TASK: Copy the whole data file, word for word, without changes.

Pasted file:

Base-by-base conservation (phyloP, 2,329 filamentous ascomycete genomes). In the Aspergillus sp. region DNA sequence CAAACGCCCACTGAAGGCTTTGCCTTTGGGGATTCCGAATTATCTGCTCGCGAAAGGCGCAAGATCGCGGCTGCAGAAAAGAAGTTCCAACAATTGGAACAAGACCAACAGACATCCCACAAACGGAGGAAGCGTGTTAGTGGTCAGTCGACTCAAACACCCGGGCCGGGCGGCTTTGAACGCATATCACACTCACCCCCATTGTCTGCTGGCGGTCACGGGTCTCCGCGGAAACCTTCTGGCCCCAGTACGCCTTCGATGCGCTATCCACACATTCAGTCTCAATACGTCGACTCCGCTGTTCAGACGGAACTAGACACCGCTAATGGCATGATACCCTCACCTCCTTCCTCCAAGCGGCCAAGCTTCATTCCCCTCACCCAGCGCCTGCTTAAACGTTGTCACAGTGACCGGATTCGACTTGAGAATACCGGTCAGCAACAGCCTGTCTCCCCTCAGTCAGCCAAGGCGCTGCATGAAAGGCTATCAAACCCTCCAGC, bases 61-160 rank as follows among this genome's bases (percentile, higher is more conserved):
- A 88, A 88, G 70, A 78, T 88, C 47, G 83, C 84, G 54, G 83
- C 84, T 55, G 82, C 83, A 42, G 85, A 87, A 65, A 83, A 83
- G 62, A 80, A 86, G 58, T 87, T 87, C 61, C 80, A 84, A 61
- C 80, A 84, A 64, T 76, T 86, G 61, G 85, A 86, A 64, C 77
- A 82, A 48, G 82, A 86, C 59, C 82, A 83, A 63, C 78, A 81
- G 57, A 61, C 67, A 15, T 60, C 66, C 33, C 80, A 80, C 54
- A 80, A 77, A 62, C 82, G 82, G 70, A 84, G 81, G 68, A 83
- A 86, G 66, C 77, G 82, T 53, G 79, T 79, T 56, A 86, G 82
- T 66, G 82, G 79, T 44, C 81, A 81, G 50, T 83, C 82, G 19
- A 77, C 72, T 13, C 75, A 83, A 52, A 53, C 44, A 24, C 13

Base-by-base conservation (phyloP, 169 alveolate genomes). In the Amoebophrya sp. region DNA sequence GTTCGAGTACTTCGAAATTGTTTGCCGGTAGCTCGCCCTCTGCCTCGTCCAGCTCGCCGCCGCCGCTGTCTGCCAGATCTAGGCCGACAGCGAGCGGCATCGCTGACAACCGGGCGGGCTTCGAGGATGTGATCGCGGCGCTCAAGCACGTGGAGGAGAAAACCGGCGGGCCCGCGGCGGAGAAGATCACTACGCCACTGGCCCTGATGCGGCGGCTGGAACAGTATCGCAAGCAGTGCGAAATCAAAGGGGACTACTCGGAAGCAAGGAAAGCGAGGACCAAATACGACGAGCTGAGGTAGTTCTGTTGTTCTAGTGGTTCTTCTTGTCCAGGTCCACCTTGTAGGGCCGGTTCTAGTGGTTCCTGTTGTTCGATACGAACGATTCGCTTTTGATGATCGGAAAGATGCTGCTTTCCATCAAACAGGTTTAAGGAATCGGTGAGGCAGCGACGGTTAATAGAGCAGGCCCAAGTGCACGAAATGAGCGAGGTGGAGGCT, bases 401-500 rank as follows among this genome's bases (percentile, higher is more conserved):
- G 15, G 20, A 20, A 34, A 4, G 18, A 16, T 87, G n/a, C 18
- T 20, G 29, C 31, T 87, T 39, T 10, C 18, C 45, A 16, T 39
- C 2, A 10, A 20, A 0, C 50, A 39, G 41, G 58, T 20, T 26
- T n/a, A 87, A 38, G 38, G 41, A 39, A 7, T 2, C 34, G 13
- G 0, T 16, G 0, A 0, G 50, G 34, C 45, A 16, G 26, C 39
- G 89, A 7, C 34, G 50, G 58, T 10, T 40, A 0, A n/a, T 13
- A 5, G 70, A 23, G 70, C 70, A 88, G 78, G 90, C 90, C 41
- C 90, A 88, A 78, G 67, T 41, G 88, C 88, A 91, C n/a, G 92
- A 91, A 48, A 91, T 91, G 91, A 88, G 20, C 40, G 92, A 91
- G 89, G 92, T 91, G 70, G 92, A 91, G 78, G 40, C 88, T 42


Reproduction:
Base-by-base conservation (phyloP, 2,329 filamentous ascomycete genomes). In the Aspergillus sp. region DNA sequence CAAACGCCCACTGAAGGCTTTGCCTTTGGGGATTCCGAATTATCTGCTCGCGAAAGGCGCAAGATCGCGGCTGCAGAAAAGAAGTTCCAACAATTGGAACAAGACCAACAGACATCCCACAAACGGAGGAAGCGTGTTAGTGGTCAGTCGACTCAAACACCCGGGCCGGGCGGCTTTGAACGCATATCACACTCACCCCCATTGTCTGCTGGCGGTCACGGGTCTCCGCGGAAACCTTCTGGCCCCAGTACGCCTTCGATGCGCTATCCACACATTCAGTCTCAATACGTCGACTCCGCTGTTCAGACGGAACTAGACACCGCTAATGGCATGATACCCTCACCTCCTTCCTCCAAGCGGCCAAGCTTCATTCCCCTCACCCAGCGCCTGCTTAAACGTTGTCACAGTGACCGGATTCGACTTGAGAATACCGGTCAGCAACAGCCTGTCTCCCCTCAGTCAGCCAAGGCGCTGCATGAAAGGCTATCAAACCCTCCAGC, bases 61-160 rank as follows among this genome's bases (percentile, higher is more conserved):
- A 88, A 88, G 70, A 78, T 88, C 47, G 83, C 84, G 54, G 83
- C 84, T 55, G 82, C 83, A 42, G 85, A 87, A 65, A 83, A 83
- G 62, A 80, A 86, G 58, T 87, T 87, C 61, C 80, A 84, A 61
- C 80, A 84, A 64, T 76, T 86, G 61, G 85, A 86, A 64, C 77
- A 82, A 48, G 82, A 86, C 59, C 82, A 83, A 63, C 78, A 81
- G 57, A 61, C 67, A 15, T 60, C 66, C 33, C 80, A 80, C 54
- A 80, A 77, A 62, C 82, G 82, G 70, A 84, G 81, G 68, A 83
- A 86, G 66, C 77, G 82, T 53, G 79, T 79, T 56, A 86, G 82
- T 66, G 82, G 79, T 44, C 81, A 81, G 50, T 83, C 82, G 19
- A 77, C 72, T 13, C 75, A 83, A 52, A 53, C 44, A 24, C 13

Base-by-base conservation (phyloP, 169 alveolate genomes). In the Amoebophrya sp. region DNA sequence GTTCGAGTACTTCGAAATTGTTTGCCGGTAGCTCGCCCTCTGCCTCGTCCAGCTCGCCGCCGCCGCTGTCTGCCAGATCTAGGCCGACAGCGAGCGGCATCGCTGACAACCGGGCGGGCTTCGAGGATGTGATCGCGGCGCTCAAGCACGTGGAGGAGAAAACCGGCGGGCCCGCGGCGGAGAAGATCACTACGCCACTGGCCCTGATGCGGCGGCTGGAACAGTATCGCAAGCAGTGCGAAATCAAAGGGGACTACTCGGAAGCAAGGAAAGCGAGGACCAAATACGACGAGCTGAGGTAGTTCTGTTGTTCTAGTGGTTCTTCTTGTCCAGGTCCACCTTGTAGGGCCGGTTCTAGTGGTTCCTGTTGTTCGATACGAACGATTCGCTTTTGATGATCGGAAAGATGCTGCTTTCCATCAAACAGGTTTAAGGAATCGGTGAGGCAGCGACGGTTAATAGAGCAGGCCCAAGTGCACGAAATGAGCGAGGTGGAGGCT, bases 401-500 rank as follows among this genome's bases (percentile, higher is more conserved):
- G 15, G 20, A 20, A 34, A 4, G 18, A 16, T 87, G n/a, C 18
- T 20, G 29, C 31, T 87, T 39, T 10, C 18, C 45, A 16, T 39
- C 2, A 10, A 20, A 0, C 50, A 39, G 41, G 58, T 20, T 26
- T n/a, A 87, A 38, G 38, G 41, A 39, A 7, T 2, C 34, G 13
- G 0, T 16, G 0, A 0, G 50, G 34, C 45, A 16, G 26, C 39
- G 89, A 7, C 34, G 50, G 58, T 10, T 40, A 0, A n/a, T 13
- A 5, G 70, A 23, G 70, C 70, A 88, G 78, G 90, C 90, C 41
- C 90, A 88, A 78, G 67, T 41, G 88, C 88, A 91, C n/a, G 92
- A 91, A 48, A 91, T 91, G 91, A 88, G 20, C 40, G 92, A 91
- G 89, G 92, T 91, G 70, G 92, A 91, G 78, G 40, C 88, T 42